Be not thou therefore ashamed of the testimony of our Lord, nor of me His prisoner: but be thou partaker of the afflictions of the gospel according to the power of God;
Who hath saved us, and called us with an holy calling, not according to our works, but according to His own purpose and grace, which was given us in Christ Jesus before the world began,
But is now made manifest by the appearing of our Savior Jesus Christ, who hath abolished death, and hath brought life and immortality to light through the gospel:
Whereunto I [Paul] am appointed a preacher, and also an apostle, and a teacher of the Gentiles.
For the which cause I also suffer these things; nevertheless I am not ashamed: for I know whom I have believed, and am persuaded that He is able to keep that which I have committed unto Him against that day."
-2 Timothy 1:7-12             

That's the story; that's my story.  That's the story of all those that know Jesus; all those that God calls "friends."
 Do you know Him?

Friday, March 15, 2013

1798-1898: Boolavogue

Of late I have been enjoying the rollicking folk music performed by the acclaimed male Irish vocalists, the High Kings.  Their choice of songs, like those of Loreena McKennitt, send me seeking the historic backdrop against which they play out.  I was particularly enjoying the song entitled "Boolavogue" in mid-February when I unearthed it, but only idly absorbing a few of the lyrics (I was neck-deep in elaborate Valentine dinner preparations) when one curious line gripped my attention: "For Father Murphy of the County Wexford sweeps o'er the land in a mighty wave."

The distinctly martial flavor of this line, juxtaposed with the unlikely leadership of an Irish priest, intrigued me.  Dinner plans abandoned, I set forth on an odyssey into the Regency Era and pre-O'Connell attempts at Irish liberation from English rule. The lyrics that captured my attention referred to a rebellion of Irishmen that took place in 1798.  While there was an attempt by the United Irishmen to rally all Irish regardless of religious persuasion to push for reforms of the Irish Parliament during this year (with force if necessary), the plan had been largely unsuccessful and the County Wexford was particularly quiet-- until, that is, the parish of one priest by the name of John Murphy and their near neighbors began to suffer incursions at the hands of the English soldiers.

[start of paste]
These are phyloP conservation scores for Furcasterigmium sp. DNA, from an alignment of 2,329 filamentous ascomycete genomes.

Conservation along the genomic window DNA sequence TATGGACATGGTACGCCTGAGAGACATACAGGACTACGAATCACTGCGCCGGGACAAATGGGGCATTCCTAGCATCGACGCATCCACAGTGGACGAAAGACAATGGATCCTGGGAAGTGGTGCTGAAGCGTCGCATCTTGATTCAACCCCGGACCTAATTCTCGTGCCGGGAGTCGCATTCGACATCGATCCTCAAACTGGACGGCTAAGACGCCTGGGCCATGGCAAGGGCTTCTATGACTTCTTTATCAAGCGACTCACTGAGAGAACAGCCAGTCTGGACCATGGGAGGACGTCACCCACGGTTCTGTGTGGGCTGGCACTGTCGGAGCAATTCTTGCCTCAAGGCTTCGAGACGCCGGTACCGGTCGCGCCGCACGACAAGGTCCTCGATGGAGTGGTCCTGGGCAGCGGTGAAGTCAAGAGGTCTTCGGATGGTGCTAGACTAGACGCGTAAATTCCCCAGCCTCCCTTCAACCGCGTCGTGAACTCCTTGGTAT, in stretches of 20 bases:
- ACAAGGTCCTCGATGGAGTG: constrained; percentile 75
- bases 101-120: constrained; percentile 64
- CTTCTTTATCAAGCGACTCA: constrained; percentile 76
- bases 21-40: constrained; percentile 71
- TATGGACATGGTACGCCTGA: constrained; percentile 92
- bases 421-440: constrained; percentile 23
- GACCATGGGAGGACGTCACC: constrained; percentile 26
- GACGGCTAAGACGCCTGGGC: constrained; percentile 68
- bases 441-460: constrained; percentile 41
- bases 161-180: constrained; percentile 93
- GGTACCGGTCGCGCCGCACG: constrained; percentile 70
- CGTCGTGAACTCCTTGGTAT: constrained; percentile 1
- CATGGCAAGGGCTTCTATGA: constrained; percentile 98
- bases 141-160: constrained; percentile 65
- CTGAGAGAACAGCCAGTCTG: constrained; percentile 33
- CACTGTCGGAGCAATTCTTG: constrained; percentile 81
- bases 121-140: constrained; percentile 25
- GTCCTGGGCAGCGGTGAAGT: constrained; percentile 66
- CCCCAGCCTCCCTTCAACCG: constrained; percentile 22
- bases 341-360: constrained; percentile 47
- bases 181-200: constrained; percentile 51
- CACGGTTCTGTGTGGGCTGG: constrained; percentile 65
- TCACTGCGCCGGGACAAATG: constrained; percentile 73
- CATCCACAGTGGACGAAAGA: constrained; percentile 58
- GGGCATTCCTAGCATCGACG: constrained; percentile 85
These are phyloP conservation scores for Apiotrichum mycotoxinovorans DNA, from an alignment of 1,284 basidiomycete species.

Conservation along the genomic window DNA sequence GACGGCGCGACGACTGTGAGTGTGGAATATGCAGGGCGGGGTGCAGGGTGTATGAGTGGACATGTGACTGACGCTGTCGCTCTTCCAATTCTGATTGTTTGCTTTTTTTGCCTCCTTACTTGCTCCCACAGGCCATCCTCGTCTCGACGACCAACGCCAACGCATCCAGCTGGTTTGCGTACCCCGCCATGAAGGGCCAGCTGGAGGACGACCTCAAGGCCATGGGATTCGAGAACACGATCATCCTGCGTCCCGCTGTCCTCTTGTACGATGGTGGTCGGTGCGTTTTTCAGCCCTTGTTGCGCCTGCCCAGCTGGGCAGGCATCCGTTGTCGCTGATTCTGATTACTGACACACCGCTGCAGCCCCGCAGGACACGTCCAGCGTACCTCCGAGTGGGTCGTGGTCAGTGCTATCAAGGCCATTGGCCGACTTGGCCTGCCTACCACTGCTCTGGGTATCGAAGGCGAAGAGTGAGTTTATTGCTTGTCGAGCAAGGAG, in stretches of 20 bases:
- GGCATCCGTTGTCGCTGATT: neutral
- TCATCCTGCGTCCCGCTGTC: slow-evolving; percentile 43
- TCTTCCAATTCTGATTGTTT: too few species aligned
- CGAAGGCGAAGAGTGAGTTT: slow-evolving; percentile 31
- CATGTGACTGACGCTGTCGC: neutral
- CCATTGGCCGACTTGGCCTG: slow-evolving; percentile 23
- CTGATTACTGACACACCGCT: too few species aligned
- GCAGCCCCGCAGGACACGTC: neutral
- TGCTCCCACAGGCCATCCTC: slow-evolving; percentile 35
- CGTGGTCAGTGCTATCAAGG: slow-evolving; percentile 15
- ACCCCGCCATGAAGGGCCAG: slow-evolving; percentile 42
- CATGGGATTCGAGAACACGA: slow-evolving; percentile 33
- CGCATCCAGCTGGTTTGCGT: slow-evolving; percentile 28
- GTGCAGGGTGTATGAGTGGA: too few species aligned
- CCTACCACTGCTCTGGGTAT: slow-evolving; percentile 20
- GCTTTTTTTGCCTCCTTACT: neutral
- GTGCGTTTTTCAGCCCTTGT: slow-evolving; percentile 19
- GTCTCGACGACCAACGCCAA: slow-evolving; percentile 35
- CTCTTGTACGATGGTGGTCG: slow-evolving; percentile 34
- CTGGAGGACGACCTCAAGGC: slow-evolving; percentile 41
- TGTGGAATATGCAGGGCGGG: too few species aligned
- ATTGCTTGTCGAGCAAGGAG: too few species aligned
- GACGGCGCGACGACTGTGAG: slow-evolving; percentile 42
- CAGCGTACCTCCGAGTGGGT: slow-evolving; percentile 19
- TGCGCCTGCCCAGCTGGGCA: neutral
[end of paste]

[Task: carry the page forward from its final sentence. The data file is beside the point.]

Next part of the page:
John Murphy had hitherto counseled his parishioners to refrain from violence and live at peace with their conquerors.  The articles I read seemed not to agree as to the exact account of what changed his mind, but all were agreed that infractions against his parishioners by English soldiers forced Murphy to change his position drastically.  In fact, so drastically that he took up arms and led them, and the hitherto peaceful county of Wexford rose up behind him in a way unforeseen by the English.  

Murphy proved to be a surprising tactician and won a battle against the English and several skirmishes; this could not last, however, and the uprising was shortlived and brutally crushed.  Other leaders of the uprising (Protestant as well as Catholic) also achieved some victories, but on all fronts they were summarily defeated in the end.  John Murphy, once caught, was sentenced to death.  He was equally brutally killed, and his head, as well as the heads of other Irish leaders in the uprising, were displayed on pikes subsequent to their executions.  The disgusting violations of human dignity via the soldiery during this "polished" era of society was astounding, but the tale of Ireland's struggle for freedom is better known than most so- skipping ahead...

1801.  The backlash of the 1798 rebellion finalizes in an act binding Ireland more closely to England than ever: the Acts of Union, passed in 1800 and coming into effect in 1801 (which acts, notably, have never been repealed by Great Britain, although they have been so by Ireland).  Rather than free Ireland, the attempt only gave an excuse to dissolve the Irish Parliament (already largely a puppet of the English government).

Many of us have islands of history in our memory.  This is a primary reason I like historical works that take a single year or era for their focal point; they unite a lot of the "islands," in that you realize how many things you recall learning about individually actually occurred during the same time and had bearing (or should have had) on each other.  So what else was going on?  

In English literature, the Romantic Period traditionally is dated from the same year: 1798, the year Coleridge and Wordsworth published their Lyrical Ballads.  Think Regency; this was all shortly prior to the rise of our beloved Jane Austen's literature (as we all know, 2013 is Pride and Prejudice's grand bicentennial year).  As far as religious freedom is concerned, in Britain and Ireland even before the Acts of Union, only members of the established church could hold office as MP's and participate in the vote, meaning Roman Catholics, Presbyterians, and others had no real representation in Parliament.  To envision the political climate, think Wilberforce; the famed fight for abolition which is central to the wonderful film Amazing Grace, the "Saints" who were so mockingly dubbed because they took their faith seriously and the reformation of society deeply to heart.  Also keep in mind, the powerful Prime Minister who emerged to define an era of history unto himself in William Pitt, a king who went insane, a France marching toward empire under Napoleon, and the young United States, a fledgling nation with a federal constitution of under five years in age, embarking upon threats to newfound ideas of freedom already in the reactionary legislation known as the Alien and Sedition Acts.